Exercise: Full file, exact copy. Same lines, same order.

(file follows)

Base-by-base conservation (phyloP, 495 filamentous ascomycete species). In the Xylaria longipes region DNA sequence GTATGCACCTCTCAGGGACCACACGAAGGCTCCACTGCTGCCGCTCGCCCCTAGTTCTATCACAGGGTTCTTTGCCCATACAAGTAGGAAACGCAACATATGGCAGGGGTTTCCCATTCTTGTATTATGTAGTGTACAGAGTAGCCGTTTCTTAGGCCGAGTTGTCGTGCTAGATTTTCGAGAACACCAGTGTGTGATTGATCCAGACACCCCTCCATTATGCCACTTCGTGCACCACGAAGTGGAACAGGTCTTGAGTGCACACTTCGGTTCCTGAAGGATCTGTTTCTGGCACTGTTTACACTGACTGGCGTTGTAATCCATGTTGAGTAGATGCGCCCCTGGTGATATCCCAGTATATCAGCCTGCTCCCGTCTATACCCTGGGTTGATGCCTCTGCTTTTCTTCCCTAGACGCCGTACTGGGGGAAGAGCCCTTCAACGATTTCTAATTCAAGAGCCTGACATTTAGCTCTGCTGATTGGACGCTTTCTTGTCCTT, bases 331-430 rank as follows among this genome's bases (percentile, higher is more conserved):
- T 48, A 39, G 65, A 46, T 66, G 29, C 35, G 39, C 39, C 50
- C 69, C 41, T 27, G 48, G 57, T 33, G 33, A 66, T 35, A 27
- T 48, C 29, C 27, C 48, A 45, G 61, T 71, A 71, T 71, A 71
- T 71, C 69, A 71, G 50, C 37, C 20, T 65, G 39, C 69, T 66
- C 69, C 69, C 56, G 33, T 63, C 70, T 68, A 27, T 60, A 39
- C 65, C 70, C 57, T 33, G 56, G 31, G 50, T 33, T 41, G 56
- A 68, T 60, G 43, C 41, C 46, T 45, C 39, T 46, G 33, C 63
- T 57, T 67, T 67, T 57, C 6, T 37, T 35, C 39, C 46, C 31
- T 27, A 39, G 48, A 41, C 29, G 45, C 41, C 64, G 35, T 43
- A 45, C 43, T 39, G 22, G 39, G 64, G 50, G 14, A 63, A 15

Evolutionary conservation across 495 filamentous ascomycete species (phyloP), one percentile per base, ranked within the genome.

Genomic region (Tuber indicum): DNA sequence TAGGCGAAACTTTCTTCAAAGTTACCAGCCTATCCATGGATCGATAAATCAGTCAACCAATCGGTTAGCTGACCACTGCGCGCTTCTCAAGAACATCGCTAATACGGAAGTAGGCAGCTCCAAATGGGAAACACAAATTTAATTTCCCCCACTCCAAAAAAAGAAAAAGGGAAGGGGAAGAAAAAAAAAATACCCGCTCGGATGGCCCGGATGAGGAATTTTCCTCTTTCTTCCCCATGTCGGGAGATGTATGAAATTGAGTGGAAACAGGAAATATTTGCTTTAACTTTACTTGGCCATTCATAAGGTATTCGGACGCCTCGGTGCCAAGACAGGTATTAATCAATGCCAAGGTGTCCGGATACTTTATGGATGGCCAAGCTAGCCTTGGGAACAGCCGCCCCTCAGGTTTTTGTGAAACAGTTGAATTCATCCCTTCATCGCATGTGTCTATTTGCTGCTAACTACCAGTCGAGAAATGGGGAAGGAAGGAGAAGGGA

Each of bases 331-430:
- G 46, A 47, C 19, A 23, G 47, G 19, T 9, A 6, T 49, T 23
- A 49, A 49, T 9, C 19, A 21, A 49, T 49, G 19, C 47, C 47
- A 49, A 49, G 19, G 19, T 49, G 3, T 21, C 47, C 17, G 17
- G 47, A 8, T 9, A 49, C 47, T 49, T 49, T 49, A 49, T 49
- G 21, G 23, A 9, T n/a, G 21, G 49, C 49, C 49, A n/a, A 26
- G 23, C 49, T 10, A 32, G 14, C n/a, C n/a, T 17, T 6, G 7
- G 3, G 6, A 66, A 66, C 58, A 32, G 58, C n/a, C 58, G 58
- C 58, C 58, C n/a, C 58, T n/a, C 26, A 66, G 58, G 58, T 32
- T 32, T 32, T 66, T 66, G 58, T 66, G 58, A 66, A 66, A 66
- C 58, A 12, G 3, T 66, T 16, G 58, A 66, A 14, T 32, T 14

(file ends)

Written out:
Base-by-base conservation (phyloP, 495 filamentous ascomycete species). In the Xylaria longipes region DNA sequence GTATGCACCTCTCAGGGACCACACGAAGGCTCCACTGCTGCCGCTCGCCCCTAGTTCTATCACAGGGTTCTTTGCCCATACAAGTAGGAAACGCAACATATGGCAGGGGTTTCCCATTCTTGTATTATGTAGTGTACAGAGTAGCCGTTTCTTAGGCCGAGTTGTCGTGCTAGATTTTCGAGAACACCAGTGTGTGATTGATCCAGACACCCCTCCATTATGCCACTTCGTGCACCACGAAGTGGAACAGGTCTTGAGTGCACACTTCGGTTCCTGAAGGATCTGTTTCTGGCACTGTTTACACTGACTGGCGTTGTAATCCATGTTGAGTAGATGCGCCCCTGGTGATATCCCAGTATATCAGCCTGCTCCCGTCTATACCCTGGGTTGATGCCTCTGCTTTTCTTCCCTAGACGCCGTACTGGGGGAAGAGCCCTTCAACGATTTCTAATTCAAGAGCCTGACATTTAGCTCTGCTGATTGGACGCTTTCTTGTCCTT, bases 331-430 rank as follows among this genome's bases (percentile, higher is more conserved):
- T 48, A 39, G 65, A 46, T 66, G 29, C 35, G 39, C 39, C 50
- C 69, C 41, T 27, G 48, G 57, T 33, G 33, A 66, T 35, A 27
- T 48, C 29, C 27, C 48, A 45, G 61, T 71, A 71, T 71, A 71
- T 71, C 69, A 71, G 50, C 37, C 20, T 65, G 39, C 69, T 66
- C 69, C 69, C 56, G 33, T 63, C 70, T 68, A 27, T 60, A 39
- C 65, C 70, C 57, T 33, G 56, G 31, G 50, T 33, T 41, G 56
- A 68, T 60, G 43, C 41, C 46, T 45, C 39, T 46, G 33, C 63
- T 57, T 67, T 67, T 57, C 6, T 37, T 35, C 39, C 46, C 31
- T 27, A 39, G 48, A 41, C 29, G 45, C 41, C 64, G 35, T 43
- A 45, C 43, T 39, G 22, G 39, G 64, G 50, G 14, A 63, A 15

Evolutionary conservation across 495 filamentous ascomycete species (phyloP), one percentile per base, ranked within the genome.

Genomic region (Tuber indicum): DNA sequence TAGGCGAAACTTTCTTCAAAGTTACCAGCCTATCCATGGATCGATAAATCAGTCAACCAATCGGTTAGCTGACCACTGCGCGCTTCTCAAGAACATCGCTAATACGGAAGTAGGCAGCTCCAAATGGGAAACACAAATTTAATTTCCCCCACTCCAAAAAAAGAAAAAGGGAAGGGGAAGAAAAAAAAAATACCCGCTCGGATGGCCCGGATGAGGAATTTTCCTCTTTCTTCCCCATGTCGGGAGATGTATGAAATTGAGTGGAAACAGGAAATATTTGCTTTAACTTTACTTGGCCATTCATAAGGTATTCGGACGCCTCGGTGCCAAGACAGGTATTAATCAATGCCAAGGTGTCCGGATACTTTATGGATGGCCAAGCTAGCCTTGGGAACAGCCGCCCCTCAGGTTTTTGTGAAACAGTTGAATTCATCCCTTCATCGCATGTGTCTATTTGCTGCTAACTACCAGTCGAGAAATGGGGAAGGAAGGAGAAGGGA

Each of bases 331-430:
- G 46, A 47, C 19, A 23, G 47, G 19, T 9, A 6, T 49, T 23
- A 49, A 49, T 9, C 19, A 21, A 49, T 49, G 19, C 47, C 47
- A 49, A 49, G 19, G 19, T 49, G 3, T 21, C 47, C 17, G 17
- G 47, A 8, T 9, A 49, C 47, T 49, T 49, T 49, A 49, T 49
- G 21, G 23, A 9, T n/a, G 21, G 49, C 49, C 49, A n/a, A 26
- G 23, C 49, T 10, A 32, G 14, C n/a, C n/a, T 17, T 6, G 7
- G 3, G 6, A 66, A 66, C 58, A 32, G 58, C n/a, C 58, G 58
- C 58, C 58, C n/a, C 58, T n/a, C 26, A 66, G 58, G 58, T 32
- T 32, T 32, T 66, T 66, G 58, T 66, G 58, A 66, A 66, A 66
- C 58, A 12, G 3, T 66, T 16, G 58, A 66, A 14, T 32, T 14